The official model for written declarations to Customs is the Single Administrative Document (SAD). Goods brought into the EU customs territory are, from the time of their entry, subject to customs supervision until customs formalities are completed. Goods are covered by a Summary Declaration which is filed once the items have been presented to customs officials. The customs authorities may, however, allow a period for filing the Declaration which cannot be extended beyond the first working day following the day on which the goods are presented to customs.
The Summary Declaration must be filed by:

  • the person who brought the goods into the customs territory of the Community or by any person who assumes responsibility for carriage of the goods following such entry; or
  • the person in whose name the person referred to above acted.

The Summary Declaration can be made on a form provided by the customs authorities. However, customs authorities may also allow the use of any commercial or official document that contains the specific information required to identify the goods.  The SAD serves as the EU importer's declaration. It encompasses both customs duties and VAT and is valid in all EU member states. The declaration is made by the person clearing the goods, normally the importer of record or their agent.

European Free Trade Association (EFTA) countries including Norway, Iceland, Switzerland, Turkey and Macedonia also use the SAD. Information on import/export forms is contained in Council Regulation (EEC) No. 2454/93, which sets forth provisions for the implementation of the Community Customs Code (Articles 205 through 221). Articles 222 through 224 provide for computerised customs declarations and Articles 225 through 229 provide for oral declarations.

As part of the 'SAFE' standards advocated by the World Customs Organisation (WCO), the European Union has set up a new system of import controls, the 'Import Control System' (ICS), which aims to secure the flow of goods at the time of their entry into the customs territory of the EU. This control system, part of the Community Programme eCustoms, has been in effect since January 1, 2011. Since then, operators are required to pass an Entry Summary Declaration (ENS) to the customs of the country of entry, prior to the introduction of goods into the EU customs territory.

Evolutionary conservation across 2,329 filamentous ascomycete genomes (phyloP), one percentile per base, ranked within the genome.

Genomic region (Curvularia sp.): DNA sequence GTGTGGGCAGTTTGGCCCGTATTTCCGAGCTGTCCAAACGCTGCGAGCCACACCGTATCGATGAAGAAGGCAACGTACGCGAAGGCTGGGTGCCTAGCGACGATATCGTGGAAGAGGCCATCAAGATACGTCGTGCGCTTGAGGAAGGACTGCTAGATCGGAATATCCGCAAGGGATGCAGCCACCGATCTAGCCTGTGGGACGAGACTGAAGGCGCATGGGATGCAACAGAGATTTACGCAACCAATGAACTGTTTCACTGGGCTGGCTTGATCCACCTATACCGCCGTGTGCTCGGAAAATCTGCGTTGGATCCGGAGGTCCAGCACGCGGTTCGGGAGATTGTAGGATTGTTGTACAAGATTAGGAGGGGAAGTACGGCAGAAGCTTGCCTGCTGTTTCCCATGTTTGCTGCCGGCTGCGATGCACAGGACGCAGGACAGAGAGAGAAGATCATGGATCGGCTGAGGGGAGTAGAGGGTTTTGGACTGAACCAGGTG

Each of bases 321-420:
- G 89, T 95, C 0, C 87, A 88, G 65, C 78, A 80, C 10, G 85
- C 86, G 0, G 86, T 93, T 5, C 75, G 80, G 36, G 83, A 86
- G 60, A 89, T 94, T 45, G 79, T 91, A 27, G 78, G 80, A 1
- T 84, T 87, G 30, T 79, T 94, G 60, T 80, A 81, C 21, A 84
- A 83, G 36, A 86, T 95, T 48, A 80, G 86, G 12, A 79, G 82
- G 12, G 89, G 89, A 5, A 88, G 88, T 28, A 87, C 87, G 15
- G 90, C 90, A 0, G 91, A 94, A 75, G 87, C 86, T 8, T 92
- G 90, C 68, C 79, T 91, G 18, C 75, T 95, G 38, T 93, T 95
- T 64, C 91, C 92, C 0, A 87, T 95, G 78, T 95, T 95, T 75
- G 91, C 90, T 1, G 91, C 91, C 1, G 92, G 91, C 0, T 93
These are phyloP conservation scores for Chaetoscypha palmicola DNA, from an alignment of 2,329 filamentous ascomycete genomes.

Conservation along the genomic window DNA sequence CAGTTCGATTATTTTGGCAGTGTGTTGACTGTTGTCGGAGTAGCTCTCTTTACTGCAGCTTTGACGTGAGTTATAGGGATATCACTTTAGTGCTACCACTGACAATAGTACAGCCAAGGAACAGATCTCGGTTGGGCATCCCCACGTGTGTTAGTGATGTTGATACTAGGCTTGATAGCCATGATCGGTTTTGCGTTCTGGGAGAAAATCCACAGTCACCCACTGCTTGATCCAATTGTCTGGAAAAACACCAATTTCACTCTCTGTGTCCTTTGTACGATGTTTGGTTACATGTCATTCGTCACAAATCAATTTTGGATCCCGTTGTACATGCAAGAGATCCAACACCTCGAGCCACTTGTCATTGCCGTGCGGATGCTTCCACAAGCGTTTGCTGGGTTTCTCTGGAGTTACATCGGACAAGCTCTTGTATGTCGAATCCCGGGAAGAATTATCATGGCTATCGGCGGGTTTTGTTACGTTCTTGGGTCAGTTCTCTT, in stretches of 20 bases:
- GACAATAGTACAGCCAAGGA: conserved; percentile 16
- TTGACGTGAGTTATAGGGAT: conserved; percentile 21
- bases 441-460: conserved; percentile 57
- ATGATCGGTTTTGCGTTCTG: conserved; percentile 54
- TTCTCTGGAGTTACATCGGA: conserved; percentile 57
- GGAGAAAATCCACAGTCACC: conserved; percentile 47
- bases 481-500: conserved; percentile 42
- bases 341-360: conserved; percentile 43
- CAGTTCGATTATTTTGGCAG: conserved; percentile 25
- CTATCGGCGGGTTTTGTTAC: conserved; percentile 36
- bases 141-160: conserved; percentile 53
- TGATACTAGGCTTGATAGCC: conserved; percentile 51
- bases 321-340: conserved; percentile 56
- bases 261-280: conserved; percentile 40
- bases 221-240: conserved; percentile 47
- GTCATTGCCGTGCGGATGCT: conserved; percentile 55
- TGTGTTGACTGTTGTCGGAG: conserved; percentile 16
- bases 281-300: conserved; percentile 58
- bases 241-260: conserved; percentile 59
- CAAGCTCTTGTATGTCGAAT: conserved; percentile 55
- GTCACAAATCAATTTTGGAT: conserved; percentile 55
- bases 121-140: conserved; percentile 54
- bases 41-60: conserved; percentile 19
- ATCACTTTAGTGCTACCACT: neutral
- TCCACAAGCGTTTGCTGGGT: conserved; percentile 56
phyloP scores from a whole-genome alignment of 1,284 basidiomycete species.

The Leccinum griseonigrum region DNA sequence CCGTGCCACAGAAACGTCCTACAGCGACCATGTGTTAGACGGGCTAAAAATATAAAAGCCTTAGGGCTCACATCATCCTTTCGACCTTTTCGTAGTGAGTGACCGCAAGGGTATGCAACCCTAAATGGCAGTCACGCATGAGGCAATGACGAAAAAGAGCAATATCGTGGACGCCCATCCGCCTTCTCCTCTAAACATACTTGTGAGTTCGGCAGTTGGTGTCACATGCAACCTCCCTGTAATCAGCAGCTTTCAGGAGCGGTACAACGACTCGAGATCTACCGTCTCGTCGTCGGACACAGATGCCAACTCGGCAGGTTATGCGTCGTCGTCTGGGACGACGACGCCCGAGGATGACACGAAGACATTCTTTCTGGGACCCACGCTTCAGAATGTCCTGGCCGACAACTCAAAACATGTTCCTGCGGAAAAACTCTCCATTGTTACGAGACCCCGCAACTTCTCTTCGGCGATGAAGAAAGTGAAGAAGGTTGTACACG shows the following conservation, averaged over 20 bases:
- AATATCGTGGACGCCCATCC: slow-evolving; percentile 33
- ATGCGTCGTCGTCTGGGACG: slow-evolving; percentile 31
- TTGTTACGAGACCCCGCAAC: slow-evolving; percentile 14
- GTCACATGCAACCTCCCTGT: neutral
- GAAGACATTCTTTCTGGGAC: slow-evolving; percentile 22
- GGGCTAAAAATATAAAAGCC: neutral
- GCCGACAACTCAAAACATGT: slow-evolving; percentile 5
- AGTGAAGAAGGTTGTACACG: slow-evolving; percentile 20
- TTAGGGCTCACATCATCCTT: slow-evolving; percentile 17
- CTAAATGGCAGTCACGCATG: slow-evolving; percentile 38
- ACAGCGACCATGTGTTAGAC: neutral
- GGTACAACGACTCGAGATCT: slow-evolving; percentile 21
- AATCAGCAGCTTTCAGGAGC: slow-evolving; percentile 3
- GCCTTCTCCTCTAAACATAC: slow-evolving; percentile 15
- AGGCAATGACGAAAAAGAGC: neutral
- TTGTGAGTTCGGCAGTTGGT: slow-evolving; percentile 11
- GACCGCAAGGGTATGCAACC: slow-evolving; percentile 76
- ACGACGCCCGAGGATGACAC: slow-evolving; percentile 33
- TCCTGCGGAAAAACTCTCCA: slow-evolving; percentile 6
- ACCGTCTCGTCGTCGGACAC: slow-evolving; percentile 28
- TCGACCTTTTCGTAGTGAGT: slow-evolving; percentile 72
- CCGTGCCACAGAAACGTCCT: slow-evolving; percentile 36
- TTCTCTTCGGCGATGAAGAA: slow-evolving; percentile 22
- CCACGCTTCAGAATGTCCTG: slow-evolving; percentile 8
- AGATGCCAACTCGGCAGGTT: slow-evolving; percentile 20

For further information, please visit the website of the EU Customs Union.

Specific Import Procedures
Consult the website of the Hungarian National Tax and Customs Administration for further information on specific import procedures.
Distribution channels
Until recently, small, independent, family-owned shops dominated Hungary's retail sector, especially in the less populated parts of the country. Thousands of these shops continue to serve rural populations, posing logistical challenges for distributors and suppliers. However, medium-sized, financially well-established heavy-discount chains are making inroads in Hungary's retail sector with retail units in smaller villages and other settlements. The most successful distribution companies in Hungary are wholly-owned subsidiaries of international chains, such as Auchan, Tesco, Lidl, Aldi, DM, etc. The increasing share of discounters reflects the high price sensitivity of Hungarian customers and provides evidence of strong price competition leading to lower profit margins of grocery retailers. However, according to Euromonitor, supermarket chains are rationalising their networks, focusing on locations and outlets with the highest growth potential and less competition, resulting in a decline of total outlets in recent years. This also resulted in changes in the ownership of outlets.

Unlike the countryside, Budapest's retail sector has many prestigious superstores, shopping centres, hypermarkets, and supermarkets as well as large retailers such as Rossmann, OBI, Praktiker and IKEA. A typical distribution channel in Hungary is for importer-wholesalers to service retailers and end-users directly.

Currently, there are 121 shopping malls, and 164 hypermarkets in the country. The largest malls in Budapest are Arkad, KOKI Terminal, Westend, Arena and Mammut.

E-commerce has been growing in the retail sector, with a further jump due to the COVID-19 epidemic. Cash is still more dominant in Hungary but the number of retail transactions with bank or debit cards (Visa, Amex and Mastercard) has grown significantly in recent years.

Finally, it has to be noted that in April 2020, during the COVID-19 pandemic, the national government issued a decree that levied sector-specific taxes on the banking and retail sectors to help finance a crisis response fund. The progressive tax on retail grocery outlets, however, was structured so that only foreign retail firms were large enough to qualify for the tax.

Distribution market players

Distribution networks for consumer goods are rapidly developing. Small and medium sized local businesses and especially small independent retailers are losing their marketshare to foreign competition.
According to the latest figures by the USDA, hypermarkets account for 24% of all turnover, discount stores for 21%, supermarkets for 17%, and the market share of retail chains is 13%. The main international grocery retailers are:

  • Tesco (UK), the leader with 206 shops
  • Coop Hungary (Hungary) with 5012 shops, most of them are convenience stores
  • SPAR (Austria) with 493 shops, most of them are small supermarkets and convenience stores
  • CBA Group (Hungary main national retailer) with 2185 stores